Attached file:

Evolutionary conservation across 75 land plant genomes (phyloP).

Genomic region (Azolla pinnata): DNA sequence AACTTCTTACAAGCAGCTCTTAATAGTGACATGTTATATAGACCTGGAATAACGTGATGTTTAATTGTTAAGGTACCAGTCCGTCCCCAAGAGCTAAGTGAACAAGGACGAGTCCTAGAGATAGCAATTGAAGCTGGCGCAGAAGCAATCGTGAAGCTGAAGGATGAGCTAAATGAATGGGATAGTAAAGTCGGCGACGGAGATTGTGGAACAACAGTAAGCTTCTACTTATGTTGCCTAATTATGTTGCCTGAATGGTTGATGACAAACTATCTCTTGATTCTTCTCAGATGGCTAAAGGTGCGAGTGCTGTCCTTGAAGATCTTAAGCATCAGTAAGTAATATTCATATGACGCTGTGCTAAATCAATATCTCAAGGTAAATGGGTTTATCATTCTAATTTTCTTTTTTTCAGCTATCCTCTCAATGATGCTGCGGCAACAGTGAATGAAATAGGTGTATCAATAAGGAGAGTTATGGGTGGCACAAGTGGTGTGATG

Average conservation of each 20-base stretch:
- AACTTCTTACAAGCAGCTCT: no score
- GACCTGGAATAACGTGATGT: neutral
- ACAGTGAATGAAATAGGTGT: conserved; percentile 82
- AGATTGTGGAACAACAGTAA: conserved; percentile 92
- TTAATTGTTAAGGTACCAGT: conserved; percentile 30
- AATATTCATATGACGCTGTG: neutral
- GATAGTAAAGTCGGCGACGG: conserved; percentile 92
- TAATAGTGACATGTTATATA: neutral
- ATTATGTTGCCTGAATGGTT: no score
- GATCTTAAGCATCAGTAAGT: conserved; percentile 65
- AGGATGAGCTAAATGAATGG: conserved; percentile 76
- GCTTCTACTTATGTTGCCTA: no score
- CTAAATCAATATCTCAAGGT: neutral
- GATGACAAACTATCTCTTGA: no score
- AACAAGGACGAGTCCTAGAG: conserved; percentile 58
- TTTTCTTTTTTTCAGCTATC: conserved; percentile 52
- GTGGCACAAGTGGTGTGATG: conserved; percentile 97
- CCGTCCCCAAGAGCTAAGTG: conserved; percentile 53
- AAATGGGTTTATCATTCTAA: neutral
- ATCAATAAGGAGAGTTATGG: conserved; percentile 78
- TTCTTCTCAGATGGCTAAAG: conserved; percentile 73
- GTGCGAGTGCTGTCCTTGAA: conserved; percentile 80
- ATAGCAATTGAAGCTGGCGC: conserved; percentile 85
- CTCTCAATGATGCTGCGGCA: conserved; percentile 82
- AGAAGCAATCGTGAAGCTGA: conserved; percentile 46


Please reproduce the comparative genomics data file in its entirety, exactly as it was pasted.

Evolutionary conservation across 75 land plant genomes (phyloP).

Genomic region (Azolla pinnata): DNA sequence AACTTCTTACAAGCAGCTCTTAATAGTGACATGTTATATAGACCTGGAATAACGTGATGTTTAATTGTTAAGGTACCAGTCCGTCCCCAAGAGCTAAGTGAACAAGGACGAGTCCTAGAGATAGCAATTGAAGCTGGCGCAGAAGCAATCGTGAAGCTGAAGGATGAGCTAAATGAATGGGATAGTAAAGTCGGCGACGGAGATTGTGGAACAACAGTAAGCTTCTACTTATGTTGCCTAATTATGTTGCCTGAATGGTTGATGACAAACTATCTCTTGATTCTTCTCAGATGGCTAAAGGTGCGAGTGCTGTCCTTGAAGATCTTAAGCATCAGTAAGTAATATTCATATGACGCTGTGCTAAATCAATATCTCAAGGTAAATGGGTTTATCATTCTAATTTTCTTTTTTTCAGCTATCCTCTCAATGATGCTGCGGCAACAGTGAATGAAATAGGTGTATCAATAAGGAGAGTTATGGGTGGCACAAGTGGTGTGATG

Average conservation of each 20-base stretch:
- AACTTCTTACAAGCAGCTCT: no score
- GACCTGGAATAACGTGATGT: neutral
- ACAGTGAATGAAATAGGTGT: conserved; percentile 82
- AGATTGTGGAACAACAGTAA: conserved; percentile 92
- TTAATTGTTAAGGTACCAGT: conserved; percentile 30
- AATATTCATATGACGCTGTG: neutral
- GATAGTAAAGTCGGCGACGG: conserved; percentile 92
- TAATAGTGACATGTTATATA: neutral
- ATTATGTTGCCTGAATGGTT: no score
- GATCTTAAGCATCAGTAAGT: conserved; percentile 65
- AGGATGAGCTAAATGAATGG: conserved; percentile 76
- GCTTCTACTTATGTTGCCTA: no score
- CTAAATCAATATCTCAAGGT: neutral
- GATGACAAACTATCTCTTGA: no score
- AACAAGGACGAGTCCTAGAG: conserved; percentile 58
- TTTTCTTTTTTTCAGCTATC: conserved; percentile 52
- GTGGCACAAGTGGTGTGATG: conserved; percentile 97
- CCGTCCCCAAGAGCTAAGTG: conserved; percentile 53
- AAATGGGTTTATCATTCTAA: neutral
- ATCAATAAGGAGAGTTATGG: conserved; percentile 78
- TTCTTCTCAGATGGCTAAAG: conserved; percentile 73
- GTGCGAGTGCTGTCCTTGAA: conserved; percentile 80
- ATAGCAATTGAAGCTGGCGC: conserved; percentile 85
- CTCTCAATGATGCTGCGGCA: conserved; percentile 82
- AGAAGCAATCGTGAAGCTGA: conserved; percentile 46